The Road Ahead
From The Daily News
Hardly anyone refers to the American Recovery and Reinvestment Act of 2009 by its official name. They instead abbreviate it as “ARRA,” or more commonly, call it the “stimulus plan.”
No matter its acronym or moniker, the landmark legislation approved by Congress last year pledged $787 billion in tax cuts and funding – and promised to spark the U.S. economy.
Of particular interest to Memphis was the $27.5 billion committed to transportation, the bread-and-butter industry of a city whose assets in air, road, rail and river have helped it become one of the nation’s true “quadramodal” hubs.
The stimulus awarded $669 million to transportation improvements in Tennessee, and the dollars flowing into the state already have funded such local infrastructure projects as the resurfacing of Interstate 240 with many more upgrades coming.
Also, the bill’s Transportation Investment Generating Economic Recovery (TIGER) program will pump $52.5 million into Norfolk Southern Corp.’s Crescent Corridor initiative. That money will help the railroad move forward with its nearby intermodal facility and perhaps generate even more investment in the area.
The projects grow
One local company seeing benefits from the stimulus trickle down is Allen & Hoshall, the locally owned engineering business whose roots date back to 1915.
The Memphis firm has seen – and will soon see even more – a rise in engineering projects from the widening of roads to the redesign of interchanges. But an indirect benefit of the stimulus is helping companies like Allen & Hoshall as well.
Because organizations like the Tennessee Department of Transportation and Memphis Metropolitan Planning Organization have been able to apply stimulus money toward shovelready infrastructure projects, it has freed up other funds for road improvements that weren’t targeted through ARRA.
Those include the completion of Tenn. 385, where Allen & Hoshall is performing CEI work, or “construction engineering inspection” services.
“We’re seeing a lot of construction projects that have been on hold for a while that are getting funding and being built,” said Robert Cochran, civil engineer and vice president with Allen & Hoshall. “This is a welcome influx of business.”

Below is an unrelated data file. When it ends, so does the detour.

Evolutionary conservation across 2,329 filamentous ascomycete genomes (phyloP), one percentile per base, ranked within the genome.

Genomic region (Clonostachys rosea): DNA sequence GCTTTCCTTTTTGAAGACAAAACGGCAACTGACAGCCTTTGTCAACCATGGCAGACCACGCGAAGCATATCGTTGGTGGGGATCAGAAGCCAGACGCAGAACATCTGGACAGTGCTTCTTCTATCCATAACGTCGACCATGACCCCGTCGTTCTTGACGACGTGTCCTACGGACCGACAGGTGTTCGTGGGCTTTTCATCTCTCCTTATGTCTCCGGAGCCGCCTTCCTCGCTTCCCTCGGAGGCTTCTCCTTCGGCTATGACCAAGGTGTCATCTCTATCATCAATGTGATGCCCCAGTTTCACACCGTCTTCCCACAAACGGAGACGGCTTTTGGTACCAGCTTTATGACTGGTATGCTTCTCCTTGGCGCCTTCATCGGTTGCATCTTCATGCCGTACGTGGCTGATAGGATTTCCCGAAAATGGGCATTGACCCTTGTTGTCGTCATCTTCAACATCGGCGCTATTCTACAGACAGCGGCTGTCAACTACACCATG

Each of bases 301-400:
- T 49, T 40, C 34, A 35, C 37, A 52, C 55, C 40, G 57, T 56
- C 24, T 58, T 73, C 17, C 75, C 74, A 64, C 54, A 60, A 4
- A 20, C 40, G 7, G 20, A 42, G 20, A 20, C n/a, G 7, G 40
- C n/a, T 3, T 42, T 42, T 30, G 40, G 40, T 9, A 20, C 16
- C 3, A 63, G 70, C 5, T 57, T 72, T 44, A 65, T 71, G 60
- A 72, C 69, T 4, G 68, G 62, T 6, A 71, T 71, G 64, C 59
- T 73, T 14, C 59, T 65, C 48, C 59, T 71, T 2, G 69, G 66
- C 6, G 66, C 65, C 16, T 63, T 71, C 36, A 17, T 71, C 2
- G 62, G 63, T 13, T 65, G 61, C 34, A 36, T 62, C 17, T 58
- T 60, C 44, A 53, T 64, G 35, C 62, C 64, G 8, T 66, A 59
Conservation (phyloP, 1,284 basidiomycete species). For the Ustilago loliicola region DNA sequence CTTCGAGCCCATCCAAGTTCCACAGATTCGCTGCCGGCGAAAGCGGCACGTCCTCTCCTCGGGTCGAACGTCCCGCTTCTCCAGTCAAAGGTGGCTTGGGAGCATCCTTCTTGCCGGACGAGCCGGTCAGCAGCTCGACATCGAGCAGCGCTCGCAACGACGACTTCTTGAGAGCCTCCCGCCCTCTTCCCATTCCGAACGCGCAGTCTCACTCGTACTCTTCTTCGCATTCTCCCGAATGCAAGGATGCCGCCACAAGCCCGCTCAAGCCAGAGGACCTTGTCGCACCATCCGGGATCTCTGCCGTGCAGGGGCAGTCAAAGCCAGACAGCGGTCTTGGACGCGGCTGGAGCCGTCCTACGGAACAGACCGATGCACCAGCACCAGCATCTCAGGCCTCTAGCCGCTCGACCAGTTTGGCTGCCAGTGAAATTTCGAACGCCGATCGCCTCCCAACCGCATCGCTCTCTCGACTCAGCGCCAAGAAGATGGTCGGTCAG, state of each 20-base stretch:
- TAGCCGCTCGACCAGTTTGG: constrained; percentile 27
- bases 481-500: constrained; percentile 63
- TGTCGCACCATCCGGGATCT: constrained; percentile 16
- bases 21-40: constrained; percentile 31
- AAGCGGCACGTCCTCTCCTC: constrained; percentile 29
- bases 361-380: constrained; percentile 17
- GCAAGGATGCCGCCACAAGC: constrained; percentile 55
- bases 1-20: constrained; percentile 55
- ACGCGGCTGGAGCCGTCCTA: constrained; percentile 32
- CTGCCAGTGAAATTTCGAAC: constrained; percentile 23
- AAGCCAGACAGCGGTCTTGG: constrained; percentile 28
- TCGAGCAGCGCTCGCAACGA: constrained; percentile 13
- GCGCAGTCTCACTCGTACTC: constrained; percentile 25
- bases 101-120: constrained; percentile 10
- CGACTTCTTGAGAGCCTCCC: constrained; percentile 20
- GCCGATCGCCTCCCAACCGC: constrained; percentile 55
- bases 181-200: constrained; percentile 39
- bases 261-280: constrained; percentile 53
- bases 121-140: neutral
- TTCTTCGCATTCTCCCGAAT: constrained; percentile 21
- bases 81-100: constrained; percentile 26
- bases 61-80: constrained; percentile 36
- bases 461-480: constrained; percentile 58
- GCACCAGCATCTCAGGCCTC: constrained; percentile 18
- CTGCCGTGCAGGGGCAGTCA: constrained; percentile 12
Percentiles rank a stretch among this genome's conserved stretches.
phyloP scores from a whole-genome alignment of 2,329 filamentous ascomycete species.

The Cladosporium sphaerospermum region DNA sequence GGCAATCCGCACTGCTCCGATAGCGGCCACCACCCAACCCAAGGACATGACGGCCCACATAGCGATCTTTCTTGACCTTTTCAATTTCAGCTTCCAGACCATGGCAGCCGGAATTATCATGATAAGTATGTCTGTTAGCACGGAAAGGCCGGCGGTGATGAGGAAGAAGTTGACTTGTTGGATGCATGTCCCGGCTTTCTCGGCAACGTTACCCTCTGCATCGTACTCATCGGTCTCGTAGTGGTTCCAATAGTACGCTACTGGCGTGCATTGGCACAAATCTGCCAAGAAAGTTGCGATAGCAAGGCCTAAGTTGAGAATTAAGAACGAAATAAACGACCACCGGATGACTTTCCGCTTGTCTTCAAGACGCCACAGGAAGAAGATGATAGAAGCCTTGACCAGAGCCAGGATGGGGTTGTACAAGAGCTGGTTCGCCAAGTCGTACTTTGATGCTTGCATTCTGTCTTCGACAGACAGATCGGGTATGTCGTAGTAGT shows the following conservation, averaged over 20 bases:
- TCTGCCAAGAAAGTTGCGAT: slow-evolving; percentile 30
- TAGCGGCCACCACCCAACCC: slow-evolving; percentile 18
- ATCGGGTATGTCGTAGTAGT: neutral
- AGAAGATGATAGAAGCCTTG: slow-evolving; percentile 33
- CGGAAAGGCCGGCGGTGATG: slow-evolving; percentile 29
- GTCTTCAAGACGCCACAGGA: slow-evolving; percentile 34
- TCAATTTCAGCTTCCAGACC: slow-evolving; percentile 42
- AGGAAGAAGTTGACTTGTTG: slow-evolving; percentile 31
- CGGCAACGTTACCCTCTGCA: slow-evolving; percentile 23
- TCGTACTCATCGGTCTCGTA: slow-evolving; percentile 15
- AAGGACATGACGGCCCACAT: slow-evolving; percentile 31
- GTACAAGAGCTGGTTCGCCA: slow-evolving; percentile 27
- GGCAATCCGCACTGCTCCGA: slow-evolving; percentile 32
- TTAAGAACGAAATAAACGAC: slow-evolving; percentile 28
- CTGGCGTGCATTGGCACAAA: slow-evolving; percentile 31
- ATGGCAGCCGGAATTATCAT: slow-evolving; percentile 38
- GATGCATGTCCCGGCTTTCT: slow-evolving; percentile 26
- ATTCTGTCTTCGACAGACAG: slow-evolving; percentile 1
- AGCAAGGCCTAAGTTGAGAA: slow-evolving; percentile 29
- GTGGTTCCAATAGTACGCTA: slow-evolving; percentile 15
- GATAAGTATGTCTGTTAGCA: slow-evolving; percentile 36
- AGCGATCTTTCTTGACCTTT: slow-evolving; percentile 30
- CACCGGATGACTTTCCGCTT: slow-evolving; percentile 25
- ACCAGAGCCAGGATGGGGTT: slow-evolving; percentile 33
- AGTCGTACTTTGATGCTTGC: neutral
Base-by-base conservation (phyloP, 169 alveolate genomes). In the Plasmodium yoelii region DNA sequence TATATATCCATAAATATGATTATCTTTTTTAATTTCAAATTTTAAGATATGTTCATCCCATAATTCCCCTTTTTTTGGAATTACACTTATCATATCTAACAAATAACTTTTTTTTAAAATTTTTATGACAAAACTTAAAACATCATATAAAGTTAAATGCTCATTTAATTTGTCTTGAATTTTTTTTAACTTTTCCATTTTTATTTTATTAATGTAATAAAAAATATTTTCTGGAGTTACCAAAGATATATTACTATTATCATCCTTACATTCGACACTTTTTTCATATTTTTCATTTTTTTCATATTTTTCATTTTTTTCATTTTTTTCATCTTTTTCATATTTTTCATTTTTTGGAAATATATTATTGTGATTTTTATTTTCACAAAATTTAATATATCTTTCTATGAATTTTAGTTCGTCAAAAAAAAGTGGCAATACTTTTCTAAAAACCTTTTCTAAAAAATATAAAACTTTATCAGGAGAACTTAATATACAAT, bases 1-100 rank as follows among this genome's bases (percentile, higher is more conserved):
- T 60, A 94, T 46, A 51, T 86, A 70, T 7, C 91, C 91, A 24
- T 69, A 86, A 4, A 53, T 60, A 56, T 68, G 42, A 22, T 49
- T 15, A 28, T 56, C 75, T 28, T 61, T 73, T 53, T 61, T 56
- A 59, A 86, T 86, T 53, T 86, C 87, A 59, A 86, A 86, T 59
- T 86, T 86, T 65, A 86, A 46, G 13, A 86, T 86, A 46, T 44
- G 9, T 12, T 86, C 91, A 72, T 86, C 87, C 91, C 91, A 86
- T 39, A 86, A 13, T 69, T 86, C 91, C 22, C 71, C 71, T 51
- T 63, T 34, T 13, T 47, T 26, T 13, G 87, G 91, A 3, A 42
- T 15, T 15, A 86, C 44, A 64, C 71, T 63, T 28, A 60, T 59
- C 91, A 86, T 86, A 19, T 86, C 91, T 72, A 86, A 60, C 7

TDOT spokeswoman Julie Oaks wrote in an e-mail that the stimulus has “helped Tennessee move many road projects forward that would not have been funded otherwise.”
For example, she said, 2009 was a record year for TDOT with more than $1 billion in projects, “of which at least $450 million was funded through the Recovery Act.”
“That represents about 195 projects that probably would not have moved forward without the Recovery Act dollars,” Oaks added. “The additional funds also had a ripple effect in the state’s entire road construction program.”
Paving the way
Some of the TDOT funds are being funneled through MPO, which has received $17.7 million for transit programs and $22 million for highways.
MPO transportation planner Paul Morris said the most visible improvements around the metropolitan area will be repaving and some signalization projects.
“There are a lot of projects where funding has been delayed and where maintenance has been delayed,” Morris said. “Being able to start moving forward with some repaving projects will be good.”
Cochran said the contracts Allen & Hoshall has garnered helped the firm hire additional employees, both engineers and inspectors, which was one of the bill’s goals.
He also said he hopes projects like completing 385 will spur even more construction activity – giving credence to the term “stimulus” – although sprawl and financing for commercial building remain hurdles.
“Once people start seeing construction, people in the private sector might think it’s all right, that the recession is over and they can start building stuff,” he said. “That’s what we’d really like to see happen, that they look to the public sector and start building.”
But the stimulus hasn’t won over everyone.
Clifford Lynch, a logistics analyst who owns the consulting firm C. F. Lynch & Associates and also serves as chairman of the Regional Logistics Council’s marketing committee, said he doesn’t think the stimulus is accomplishing much in the way of truly improving infrastructure.
He said it reminds him of Franklin D. Roosevelt’s Works Progress Administration (WPA), which Lynch described in an article titled “Think Grey” as a way to create jobs through “shovel-ready” projects that may or may not be needed.
“The major criticism was that projects were completed that weren’t always needed or wanted,” Lynch wrote. “That is a trap we must not fall into.”
As Lynch noted, there is no national transportation improvement master plan, an oversight that might lead to an emphasis on less important projects as highway capacity struggles to meet increased truck traffic, for example.
In other words, a bridge in some rural area might be funded while a major highway is neglected or pushed back.
“There’s only so much money to go around,” Lynch said. “And I’m sure TDOT has plenty of good uses for it, but is it the highest and best use of the stimulus funds to improve county roads or build bridges on secondary roads when what you really might need is to get I-69 finished?”